But even if the conflict in eastern Ukraine were to be frozen in some form, with no bloodshed but also no settlement, the middle way cannot hold. It has already proven politically difficult for the Obama administration to continue working with Russia on key global issues. Senator John McCain has called it ‘a strategy worthy in the finest tradition of Neville Chamberlain’. It will only get harder as most of the presidential candidates—Democrat and Republican—appear set to run on a hardline toward Russia.  A similar dynamic plays out in Moscow, where nationalists, now including some fighters who have returned from the frontlines in Ukraine, often criticise Putin for ‘betraying Novorossiya’ and denounce his ‘Chekist-oligarchic regime’. Hardliners publicly call for Russia to renounce arms-control treaties and to end all cooperation with NATO.

Let’s assume that those political forces can be kept at bay for a while. The middle way would still face a key challenge: time. It is explicitly a temporary policy, in place until Putin and his regime give in to Western demands to change course in Ukraine.  As Obama said in December, ‘You'll recall that three or four months ago, everybody in Washington was convinced that President Putin was a genius … And I said at the time we don't want war with Russia but we can apply steady pressure working with our European partners, being the backbone of an international coalition to oppose Russia's violation of another country's sovereignty, and that over time, this would be a strategic mistake by Russia.’ In other words, the middle way is designed as a means to an end; it assumes that Western pressure will change Russian policy in Ukraine.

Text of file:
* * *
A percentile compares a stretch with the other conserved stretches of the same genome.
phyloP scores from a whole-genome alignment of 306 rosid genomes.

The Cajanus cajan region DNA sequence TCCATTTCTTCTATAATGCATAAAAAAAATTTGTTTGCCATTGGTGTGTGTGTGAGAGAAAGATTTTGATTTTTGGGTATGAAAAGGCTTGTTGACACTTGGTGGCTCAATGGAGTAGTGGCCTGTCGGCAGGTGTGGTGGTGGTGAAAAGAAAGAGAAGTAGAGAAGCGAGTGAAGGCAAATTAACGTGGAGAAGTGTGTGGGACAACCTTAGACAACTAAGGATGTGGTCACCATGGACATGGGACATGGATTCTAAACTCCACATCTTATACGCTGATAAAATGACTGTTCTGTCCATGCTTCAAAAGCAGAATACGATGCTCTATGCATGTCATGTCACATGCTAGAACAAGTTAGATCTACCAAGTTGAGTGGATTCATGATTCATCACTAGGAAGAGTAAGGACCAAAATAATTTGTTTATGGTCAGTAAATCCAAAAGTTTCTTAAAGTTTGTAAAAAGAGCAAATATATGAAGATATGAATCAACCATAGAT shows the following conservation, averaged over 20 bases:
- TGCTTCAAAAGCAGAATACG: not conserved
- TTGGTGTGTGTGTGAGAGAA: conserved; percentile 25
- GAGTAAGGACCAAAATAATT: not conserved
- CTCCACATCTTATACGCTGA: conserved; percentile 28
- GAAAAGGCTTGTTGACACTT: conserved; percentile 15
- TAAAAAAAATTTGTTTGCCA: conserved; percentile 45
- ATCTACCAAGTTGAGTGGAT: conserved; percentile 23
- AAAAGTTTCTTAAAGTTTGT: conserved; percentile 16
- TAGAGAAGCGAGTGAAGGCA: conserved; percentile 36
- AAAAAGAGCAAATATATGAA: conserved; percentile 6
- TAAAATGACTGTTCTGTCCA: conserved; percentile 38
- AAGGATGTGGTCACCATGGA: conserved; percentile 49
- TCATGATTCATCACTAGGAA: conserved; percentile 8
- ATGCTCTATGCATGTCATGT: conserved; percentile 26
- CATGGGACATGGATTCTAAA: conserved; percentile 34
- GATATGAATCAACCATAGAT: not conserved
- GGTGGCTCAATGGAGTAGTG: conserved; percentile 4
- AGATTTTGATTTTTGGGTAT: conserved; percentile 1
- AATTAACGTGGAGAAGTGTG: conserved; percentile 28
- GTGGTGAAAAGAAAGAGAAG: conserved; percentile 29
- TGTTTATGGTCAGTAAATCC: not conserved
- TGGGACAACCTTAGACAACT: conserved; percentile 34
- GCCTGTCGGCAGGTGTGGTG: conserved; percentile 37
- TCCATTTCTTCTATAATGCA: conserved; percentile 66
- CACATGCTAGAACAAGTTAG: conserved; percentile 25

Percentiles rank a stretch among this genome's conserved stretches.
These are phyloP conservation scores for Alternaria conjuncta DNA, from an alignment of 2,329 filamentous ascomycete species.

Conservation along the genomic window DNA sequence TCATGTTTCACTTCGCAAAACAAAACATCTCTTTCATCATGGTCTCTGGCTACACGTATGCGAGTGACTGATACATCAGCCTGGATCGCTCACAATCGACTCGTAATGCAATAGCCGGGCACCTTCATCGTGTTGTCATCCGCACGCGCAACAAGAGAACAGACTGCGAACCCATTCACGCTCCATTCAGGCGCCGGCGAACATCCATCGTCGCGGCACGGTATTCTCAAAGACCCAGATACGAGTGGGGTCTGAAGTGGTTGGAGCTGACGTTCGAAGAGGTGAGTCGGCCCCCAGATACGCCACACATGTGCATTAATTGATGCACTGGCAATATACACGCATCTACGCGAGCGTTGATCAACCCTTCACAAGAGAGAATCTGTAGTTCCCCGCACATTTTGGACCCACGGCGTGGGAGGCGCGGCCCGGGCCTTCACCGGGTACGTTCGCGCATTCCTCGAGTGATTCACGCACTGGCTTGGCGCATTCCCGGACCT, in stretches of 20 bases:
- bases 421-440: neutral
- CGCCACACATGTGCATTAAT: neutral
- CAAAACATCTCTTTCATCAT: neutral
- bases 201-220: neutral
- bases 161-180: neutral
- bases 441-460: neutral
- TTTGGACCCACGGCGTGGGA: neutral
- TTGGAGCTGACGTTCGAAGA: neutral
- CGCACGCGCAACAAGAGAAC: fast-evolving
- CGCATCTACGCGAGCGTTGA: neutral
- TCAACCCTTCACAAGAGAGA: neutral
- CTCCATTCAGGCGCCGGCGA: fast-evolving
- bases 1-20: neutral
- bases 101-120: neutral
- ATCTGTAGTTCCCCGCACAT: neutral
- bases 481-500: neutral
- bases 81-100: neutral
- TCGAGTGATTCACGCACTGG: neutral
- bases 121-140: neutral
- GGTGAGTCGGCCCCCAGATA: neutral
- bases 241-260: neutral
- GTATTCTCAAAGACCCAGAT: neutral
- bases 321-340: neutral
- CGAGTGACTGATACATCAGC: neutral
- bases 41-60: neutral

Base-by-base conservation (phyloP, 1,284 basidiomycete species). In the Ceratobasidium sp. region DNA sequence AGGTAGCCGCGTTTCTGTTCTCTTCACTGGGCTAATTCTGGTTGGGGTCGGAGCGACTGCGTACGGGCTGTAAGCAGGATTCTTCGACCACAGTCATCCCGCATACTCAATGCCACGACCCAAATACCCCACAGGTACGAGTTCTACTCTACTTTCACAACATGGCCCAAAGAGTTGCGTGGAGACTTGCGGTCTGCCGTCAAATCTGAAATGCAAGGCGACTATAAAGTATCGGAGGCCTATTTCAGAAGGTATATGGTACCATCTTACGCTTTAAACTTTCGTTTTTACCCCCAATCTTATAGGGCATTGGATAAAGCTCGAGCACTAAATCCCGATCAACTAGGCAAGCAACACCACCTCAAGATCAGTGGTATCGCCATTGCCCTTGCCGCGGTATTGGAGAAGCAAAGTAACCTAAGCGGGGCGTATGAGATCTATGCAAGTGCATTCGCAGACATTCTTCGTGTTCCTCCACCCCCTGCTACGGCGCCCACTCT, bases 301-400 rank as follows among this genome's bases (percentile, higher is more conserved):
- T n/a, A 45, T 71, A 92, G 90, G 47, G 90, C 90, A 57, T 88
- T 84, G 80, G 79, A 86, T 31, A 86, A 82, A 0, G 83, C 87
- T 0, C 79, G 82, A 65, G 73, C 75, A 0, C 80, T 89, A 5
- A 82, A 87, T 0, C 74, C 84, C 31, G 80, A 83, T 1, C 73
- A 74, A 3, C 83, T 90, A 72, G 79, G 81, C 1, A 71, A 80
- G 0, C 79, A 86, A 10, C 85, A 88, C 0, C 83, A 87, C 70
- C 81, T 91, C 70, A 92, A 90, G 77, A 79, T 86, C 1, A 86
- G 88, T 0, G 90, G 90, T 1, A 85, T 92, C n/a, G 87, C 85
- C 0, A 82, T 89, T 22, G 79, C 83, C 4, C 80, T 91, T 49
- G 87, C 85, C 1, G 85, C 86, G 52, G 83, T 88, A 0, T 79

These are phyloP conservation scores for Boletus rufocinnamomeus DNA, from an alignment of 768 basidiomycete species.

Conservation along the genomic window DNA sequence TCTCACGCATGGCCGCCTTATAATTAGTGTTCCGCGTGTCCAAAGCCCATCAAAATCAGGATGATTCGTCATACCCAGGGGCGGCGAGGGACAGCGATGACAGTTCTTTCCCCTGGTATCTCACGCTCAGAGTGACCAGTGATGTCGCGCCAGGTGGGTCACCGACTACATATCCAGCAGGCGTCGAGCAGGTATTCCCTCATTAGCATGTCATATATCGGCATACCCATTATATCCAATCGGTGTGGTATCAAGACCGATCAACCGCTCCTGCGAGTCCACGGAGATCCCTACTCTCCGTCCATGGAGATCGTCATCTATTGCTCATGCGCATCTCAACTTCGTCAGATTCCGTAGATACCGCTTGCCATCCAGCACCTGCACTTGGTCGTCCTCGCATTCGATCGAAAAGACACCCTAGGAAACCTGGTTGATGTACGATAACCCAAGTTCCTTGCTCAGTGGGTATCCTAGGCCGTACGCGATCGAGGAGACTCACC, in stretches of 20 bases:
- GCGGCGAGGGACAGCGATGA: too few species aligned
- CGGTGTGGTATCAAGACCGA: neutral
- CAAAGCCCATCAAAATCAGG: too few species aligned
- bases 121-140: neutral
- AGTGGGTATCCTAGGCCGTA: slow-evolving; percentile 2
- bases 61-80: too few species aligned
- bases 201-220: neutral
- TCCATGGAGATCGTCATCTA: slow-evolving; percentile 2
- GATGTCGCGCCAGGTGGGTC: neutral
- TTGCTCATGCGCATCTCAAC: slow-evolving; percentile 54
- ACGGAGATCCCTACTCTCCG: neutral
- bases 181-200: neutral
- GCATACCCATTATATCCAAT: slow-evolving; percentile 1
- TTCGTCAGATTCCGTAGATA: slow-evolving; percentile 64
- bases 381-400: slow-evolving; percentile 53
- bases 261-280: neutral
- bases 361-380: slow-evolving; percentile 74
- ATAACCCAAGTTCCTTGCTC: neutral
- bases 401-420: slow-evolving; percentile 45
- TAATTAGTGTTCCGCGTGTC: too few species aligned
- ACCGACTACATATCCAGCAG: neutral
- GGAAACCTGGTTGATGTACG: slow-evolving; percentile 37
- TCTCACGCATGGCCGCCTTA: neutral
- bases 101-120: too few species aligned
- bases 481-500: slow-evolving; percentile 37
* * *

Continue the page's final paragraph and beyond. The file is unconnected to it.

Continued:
There is a debate about this assumption in Washington. But even those who agree with it do not see it as a short-term proposition; it’s a matter of many months, if not years, of squeezing Russia to produce results. The problem for the Obama administration is that the political dynamics pushing toward escalation, and the bureaucratic dynamics pushing for linkage will produce results in a matter of weeks or months at most. In other words, even in a best-case scenario, it’s just a matter of time before the New Cold War will overtake the middle way.

Eventually Obama will have to choose between the New Cold War and a negotiated solution to the crisis. Elsewhere, we have argued that such a solution would entail a new arrangement with Russia on the regional security order in Europe. Such a deal would involve difficult compromises. It would probably entail recognition of a special Russian role in its neighbourhood, and an end to NATO and EU enlargement on Russia’s borders.  But the alternative, the New Cold War, is far worse – for the United States, Russia, Europe and most of all for Ukraine.  It is already past time to begin talks with Moscow on that new deal.

Samuel Charap is Senior Fellow for Russia and Eurasia at the International Institute for Strategic Studies. Jeremy Shapiro is a Fellow in Foreign Policy Studies at the Brookings Institution. They both served on the Policy Planning Staff of the US Department of State.